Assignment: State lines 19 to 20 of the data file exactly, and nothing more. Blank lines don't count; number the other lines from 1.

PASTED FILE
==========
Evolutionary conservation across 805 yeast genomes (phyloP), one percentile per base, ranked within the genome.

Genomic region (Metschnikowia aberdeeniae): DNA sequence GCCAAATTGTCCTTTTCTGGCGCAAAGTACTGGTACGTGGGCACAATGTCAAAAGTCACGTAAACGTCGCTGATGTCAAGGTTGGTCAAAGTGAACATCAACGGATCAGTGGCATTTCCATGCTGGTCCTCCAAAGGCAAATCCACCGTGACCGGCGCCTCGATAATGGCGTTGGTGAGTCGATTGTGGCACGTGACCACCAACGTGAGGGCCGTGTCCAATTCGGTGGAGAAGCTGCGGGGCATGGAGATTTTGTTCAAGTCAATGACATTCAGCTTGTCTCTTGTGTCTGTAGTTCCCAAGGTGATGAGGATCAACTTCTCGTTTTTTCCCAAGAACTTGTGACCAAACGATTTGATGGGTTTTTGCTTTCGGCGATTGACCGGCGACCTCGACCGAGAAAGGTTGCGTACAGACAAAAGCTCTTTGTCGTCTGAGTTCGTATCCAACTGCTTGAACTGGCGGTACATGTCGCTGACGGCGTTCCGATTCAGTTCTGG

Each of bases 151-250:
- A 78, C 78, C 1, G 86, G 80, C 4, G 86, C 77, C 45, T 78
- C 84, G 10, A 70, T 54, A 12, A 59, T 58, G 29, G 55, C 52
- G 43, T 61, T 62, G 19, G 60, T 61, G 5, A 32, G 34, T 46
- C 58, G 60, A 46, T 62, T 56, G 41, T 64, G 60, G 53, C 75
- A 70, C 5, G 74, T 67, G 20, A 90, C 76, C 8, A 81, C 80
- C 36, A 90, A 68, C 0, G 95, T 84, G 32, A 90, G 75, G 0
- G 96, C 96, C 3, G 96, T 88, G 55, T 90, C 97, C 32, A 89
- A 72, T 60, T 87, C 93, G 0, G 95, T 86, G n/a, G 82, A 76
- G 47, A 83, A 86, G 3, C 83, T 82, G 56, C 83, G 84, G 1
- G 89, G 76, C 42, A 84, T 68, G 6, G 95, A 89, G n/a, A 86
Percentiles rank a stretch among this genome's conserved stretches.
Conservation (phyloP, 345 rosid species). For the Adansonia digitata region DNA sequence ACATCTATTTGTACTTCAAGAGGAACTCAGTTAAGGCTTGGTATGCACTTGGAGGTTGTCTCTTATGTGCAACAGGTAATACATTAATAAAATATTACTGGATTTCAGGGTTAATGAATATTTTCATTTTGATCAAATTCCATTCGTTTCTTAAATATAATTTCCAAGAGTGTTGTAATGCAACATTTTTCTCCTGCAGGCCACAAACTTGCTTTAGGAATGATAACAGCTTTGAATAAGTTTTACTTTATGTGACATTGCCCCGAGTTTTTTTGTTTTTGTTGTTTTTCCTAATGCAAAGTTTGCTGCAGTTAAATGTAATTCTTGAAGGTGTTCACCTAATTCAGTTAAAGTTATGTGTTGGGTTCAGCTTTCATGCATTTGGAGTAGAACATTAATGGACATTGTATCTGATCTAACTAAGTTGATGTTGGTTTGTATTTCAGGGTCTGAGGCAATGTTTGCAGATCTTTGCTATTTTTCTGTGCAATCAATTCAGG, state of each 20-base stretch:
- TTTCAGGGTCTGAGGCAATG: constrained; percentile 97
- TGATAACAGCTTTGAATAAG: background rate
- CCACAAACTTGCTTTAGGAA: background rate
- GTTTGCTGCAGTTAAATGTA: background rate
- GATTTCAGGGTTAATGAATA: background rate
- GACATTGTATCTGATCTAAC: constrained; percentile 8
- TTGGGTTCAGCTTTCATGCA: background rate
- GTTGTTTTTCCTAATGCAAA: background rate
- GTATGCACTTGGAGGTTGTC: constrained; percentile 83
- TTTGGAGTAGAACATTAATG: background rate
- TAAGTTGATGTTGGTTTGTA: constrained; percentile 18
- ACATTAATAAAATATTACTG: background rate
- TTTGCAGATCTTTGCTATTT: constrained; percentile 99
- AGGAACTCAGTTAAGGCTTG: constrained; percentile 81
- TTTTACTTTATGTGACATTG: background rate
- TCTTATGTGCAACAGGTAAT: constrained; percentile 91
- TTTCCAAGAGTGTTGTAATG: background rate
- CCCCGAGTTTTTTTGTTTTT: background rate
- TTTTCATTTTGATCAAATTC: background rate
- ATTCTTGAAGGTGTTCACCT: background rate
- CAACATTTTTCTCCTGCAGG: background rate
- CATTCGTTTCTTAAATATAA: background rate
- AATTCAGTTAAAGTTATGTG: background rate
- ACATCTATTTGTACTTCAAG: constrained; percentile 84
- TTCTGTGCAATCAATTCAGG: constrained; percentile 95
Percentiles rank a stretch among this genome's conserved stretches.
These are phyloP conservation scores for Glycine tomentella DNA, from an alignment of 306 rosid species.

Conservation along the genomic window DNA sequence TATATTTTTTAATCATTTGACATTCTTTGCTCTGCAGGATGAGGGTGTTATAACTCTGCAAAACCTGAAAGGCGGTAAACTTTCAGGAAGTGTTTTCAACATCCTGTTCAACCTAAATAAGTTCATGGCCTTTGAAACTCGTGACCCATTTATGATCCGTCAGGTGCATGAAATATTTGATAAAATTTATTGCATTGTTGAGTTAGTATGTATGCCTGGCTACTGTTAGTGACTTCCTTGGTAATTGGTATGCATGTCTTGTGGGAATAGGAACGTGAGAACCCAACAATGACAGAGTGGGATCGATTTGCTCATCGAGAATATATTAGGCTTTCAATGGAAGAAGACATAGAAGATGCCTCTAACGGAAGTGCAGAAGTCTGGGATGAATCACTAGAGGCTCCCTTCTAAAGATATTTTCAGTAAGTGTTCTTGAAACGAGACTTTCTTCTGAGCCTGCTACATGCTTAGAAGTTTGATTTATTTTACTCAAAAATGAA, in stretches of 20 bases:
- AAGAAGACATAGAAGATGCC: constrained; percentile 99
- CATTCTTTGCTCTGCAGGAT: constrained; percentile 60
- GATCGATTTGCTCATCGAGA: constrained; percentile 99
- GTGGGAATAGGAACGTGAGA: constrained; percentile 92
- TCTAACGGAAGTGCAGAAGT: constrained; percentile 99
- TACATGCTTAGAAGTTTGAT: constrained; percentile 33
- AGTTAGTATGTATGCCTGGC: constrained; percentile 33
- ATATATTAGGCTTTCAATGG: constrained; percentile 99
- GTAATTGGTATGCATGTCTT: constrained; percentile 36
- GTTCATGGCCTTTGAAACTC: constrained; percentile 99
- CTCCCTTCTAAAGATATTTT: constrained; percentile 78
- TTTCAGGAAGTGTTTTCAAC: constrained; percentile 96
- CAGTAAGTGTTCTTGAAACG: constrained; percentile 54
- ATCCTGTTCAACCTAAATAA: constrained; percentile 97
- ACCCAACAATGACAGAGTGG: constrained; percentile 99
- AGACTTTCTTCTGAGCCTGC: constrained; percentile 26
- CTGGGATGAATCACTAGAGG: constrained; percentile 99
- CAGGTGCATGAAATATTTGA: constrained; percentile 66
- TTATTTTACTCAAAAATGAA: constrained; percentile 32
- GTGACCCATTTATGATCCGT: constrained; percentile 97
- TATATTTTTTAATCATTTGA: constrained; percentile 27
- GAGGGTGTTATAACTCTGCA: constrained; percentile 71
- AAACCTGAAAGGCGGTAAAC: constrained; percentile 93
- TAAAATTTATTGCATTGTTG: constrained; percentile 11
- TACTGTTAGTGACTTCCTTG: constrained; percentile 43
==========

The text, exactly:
- GTTTGCTGCAGTTAAATGTA: background rate
- GATTTCAGGGTTAATGAATA: background rate